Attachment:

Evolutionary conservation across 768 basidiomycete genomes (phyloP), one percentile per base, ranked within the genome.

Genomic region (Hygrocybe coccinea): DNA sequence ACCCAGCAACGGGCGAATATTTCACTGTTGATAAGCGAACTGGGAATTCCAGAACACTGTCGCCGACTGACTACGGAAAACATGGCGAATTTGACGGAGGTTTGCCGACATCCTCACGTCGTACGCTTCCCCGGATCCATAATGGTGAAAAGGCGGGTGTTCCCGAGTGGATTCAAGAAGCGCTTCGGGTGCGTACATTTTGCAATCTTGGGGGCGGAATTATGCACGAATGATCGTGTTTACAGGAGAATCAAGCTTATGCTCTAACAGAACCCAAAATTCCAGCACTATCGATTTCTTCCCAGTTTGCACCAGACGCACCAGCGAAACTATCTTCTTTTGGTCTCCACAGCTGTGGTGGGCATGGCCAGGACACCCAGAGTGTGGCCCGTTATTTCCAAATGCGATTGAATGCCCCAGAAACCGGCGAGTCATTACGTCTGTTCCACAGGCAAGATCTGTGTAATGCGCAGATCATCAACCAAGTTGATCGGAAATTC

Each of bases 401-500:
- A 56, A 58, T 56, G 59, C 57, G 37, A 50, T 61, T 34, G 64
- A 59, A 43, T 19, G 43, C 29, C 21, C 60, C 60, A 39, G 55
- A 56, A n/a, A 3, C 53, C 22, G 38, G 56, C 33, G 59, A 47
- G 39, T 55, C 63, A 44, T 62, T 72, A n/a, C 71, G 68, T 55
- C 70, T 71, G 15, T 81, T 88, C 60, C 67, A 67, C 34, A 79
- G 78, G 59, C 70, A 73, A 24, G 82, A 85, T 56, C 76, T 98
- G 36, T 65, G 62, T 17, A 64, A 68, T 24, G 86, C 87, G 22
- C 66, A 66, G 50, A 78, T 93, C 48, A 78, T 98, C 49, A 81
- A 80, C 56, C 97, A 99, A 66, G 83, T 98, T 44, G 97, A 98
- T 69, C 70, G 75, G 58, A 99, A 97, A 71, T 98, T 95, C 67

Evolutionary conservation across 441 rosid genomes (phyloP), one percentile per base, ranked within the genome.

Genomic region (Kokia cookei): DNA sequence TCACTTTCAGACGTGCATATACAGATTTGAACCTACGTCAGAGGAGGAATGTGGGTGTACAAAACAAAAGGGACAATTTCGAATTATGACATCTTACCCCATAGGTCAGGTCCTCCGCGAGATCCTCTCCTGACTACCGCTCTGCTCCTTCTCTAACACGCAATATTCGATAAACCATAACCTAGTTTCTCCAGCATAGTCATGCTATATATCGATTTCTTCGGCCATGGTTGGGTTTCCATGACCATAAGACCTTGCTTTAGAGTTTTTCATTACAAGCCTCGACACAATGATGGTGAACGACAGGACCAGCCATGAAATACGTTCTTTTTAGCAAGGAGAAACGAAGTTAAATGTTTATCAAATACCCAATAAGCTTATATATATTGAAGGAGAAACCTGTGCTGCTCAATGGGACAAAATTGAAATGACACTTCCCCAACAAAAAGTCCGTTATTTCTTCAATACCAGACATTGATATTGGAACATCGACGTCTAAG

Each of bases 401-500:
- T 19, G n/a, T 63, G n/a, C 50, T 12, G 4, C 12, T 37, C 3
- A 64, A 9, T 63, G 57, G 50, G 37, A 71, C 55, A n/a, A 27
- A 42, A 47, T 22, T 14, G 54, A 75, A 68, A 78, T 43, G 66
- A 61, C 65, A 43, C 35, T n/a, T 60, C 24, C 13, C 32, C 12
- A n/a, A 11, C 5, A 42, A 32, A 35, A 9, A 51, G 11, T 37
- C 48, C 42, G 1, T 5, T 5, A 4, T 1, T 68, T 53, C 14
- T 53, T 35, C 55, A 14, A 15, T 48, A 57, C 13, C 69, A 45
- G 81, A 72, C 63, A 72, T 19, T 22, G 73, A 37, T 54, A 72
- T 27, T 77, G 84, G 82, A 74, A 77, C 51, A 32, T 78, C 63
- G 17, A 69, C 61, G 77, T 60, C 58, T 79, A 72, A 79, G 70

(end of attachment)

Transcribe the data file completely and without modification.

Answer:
Evolutionary conservation across 768 basidiomycete genomes (phyloP), one percentile per base, ranked within the genome.

Genomic region (Hygrocybe coccinea): DNA sequence ACCCAGCAACGGGCGAATATTTCACTGTTGATAAGCGAACTGGGAATTCCAGAACACTGTCGCCGACTGACTACGGAAAACATGGCGAATTTGACGGAGGTTTGCCGACATCCTCACGTCGTACGCTTCCCCGGATCCATAATGGTGAAAAGGCGGGTGTTCCCGAGTGGATTCAAGAAGCGCTTCGGGTGCGTACATTTTGCAATCTTGGGGGCGGAATTATGCACGAATGATCGTGTTTACAGGAGAATCAAGCTTATGCTCTAACAGAACCCAAAATTCCAGCACTATCGATTTCTTCCCAGTTTGCACCAGACGCACCAGCGAAACTATCTTCTTTTGGTCTCCACAGCTGTGGTGGGCATGGCCAGGACACCCAGAGTGTGGCCCGTTATTTCCAAATGCGATTGAATGCCCCAGAAACCGGCGAGTCATTACGTCTGTTCCACAGGCAAGATCTGTGTAATGCGCAGATCATCAACCAAGTTGATCGGAAATTC

Each of bases 401-500:
- A 56, A 58, T 56, G 59, C 57, G 37, A 50, T 61, T 34, G 64
- A 59, A 43, T 19, G 43, C 29, C 21, C 60, C 60, A 39, G 55
- A 56, A n/a, A 3, C 53, C 22, G 38, G 56, C 33, G 59, A 47
- G 39, T 55, C 63, A 44, T 62, T 72, A n/a, C 71, G 68, T 55
- C 70, T 71, G 15, T 81, T 88, C 60, C 67, A 67, C 34, A 79
- G 78, G 59, C 70, A 73, A 24, G 82, A 85, T 56, C 76, T 98
- G 36, T 65, G 62, T 17, A 64, A 68, T 24, G 86, C 87, G 22
- C 66, A 66, G 50, A 78, T 93, C 48, A 78, T 98, C 49, A 81
- A 80, C 56, C 97, A 99, A 66, G 83, T 98, T 44, G 97, A 98
- T 69, C 70, G 75, G 58, A 99, A 97, A 71, T 98, T 95, C 67

Evolutionary conservation across 441 rosid genomes (phyloP), one percentile per base, ranked within the genome.

Genomic region (Kokia cookei): DNA sequence TCACTTTCAGACGTGCATATACAGATTTGAACCTACGTCAGAGGAGGAATGTGGGTGTACAAAACAAAAGGGACAATTTCGAATTATGACATCTTACCCCATAGGTCAGGTCCTCCGCGAGATCCTCTCCTGACTACCGCTCTGCTCCTTCTCTAACACGCAATATTCGATAAACCATAACCTAGTTTCTCCAGCATAGTCATGCTATATATCGATTTCTTCGGCCATGGTTGGGTTTCCATGACCATAAGACCTTGCTTTAGAGTTTTTCATTACAAGCCTCGACACAATGATGGTGAACGACAGGACCAGCCATGAAATACGTTCTTTTTAGCAAGGAGAAACGAAGTTAAATGTTTATCAAATACCCAATAAGCTTATATATATTGAAGGAGAAACCTGTGCTGCTCAATGGGACAAAATTGAAATGACACTTCCCCAACAAAAAGTCCGTTATTTCTTCAATACCAGACATTGATATTGGAACATCGACGTCTAAG

Each of bases 401-500:
- T 19, G n/a, T 63, G n/a, C 50, T 12, G 4, C 12, T 37, C 3
- A 64, A 9, T 63, G 57, G 50, G 37, A 71, C 55, A n/a, A 27
- A 42, A 47, T 22, T 14, G 54, A 75, A 68, A 78, T 43, G 66
- A 61, C 65, A 43, C 35, T n/a, T 60, C 24, C 13, C 32, C 12
- A n/a, A 11, C 5, A 42, A 32, A 35, A 9, A 51, G 11, T 37
- C 48, C 42, G 1, T 5, T 5, A 4, T 1, T 68, T 53, C 14
- T 53, T 35, C 55, A 14, A 15, T 48, A 57, C 13, C 69, A 45
- G 81, A 72, C 63, A 72, T 19, T 22, G 73, A 37, T 54, A 72
- T 27, T 77, G 84, G 82, A 74, A 77, C 51, A 32, T 78, C 63
- G 17, A 69, C 61, G 77, T 60, C 58, T 79, A 72, A 79, G 70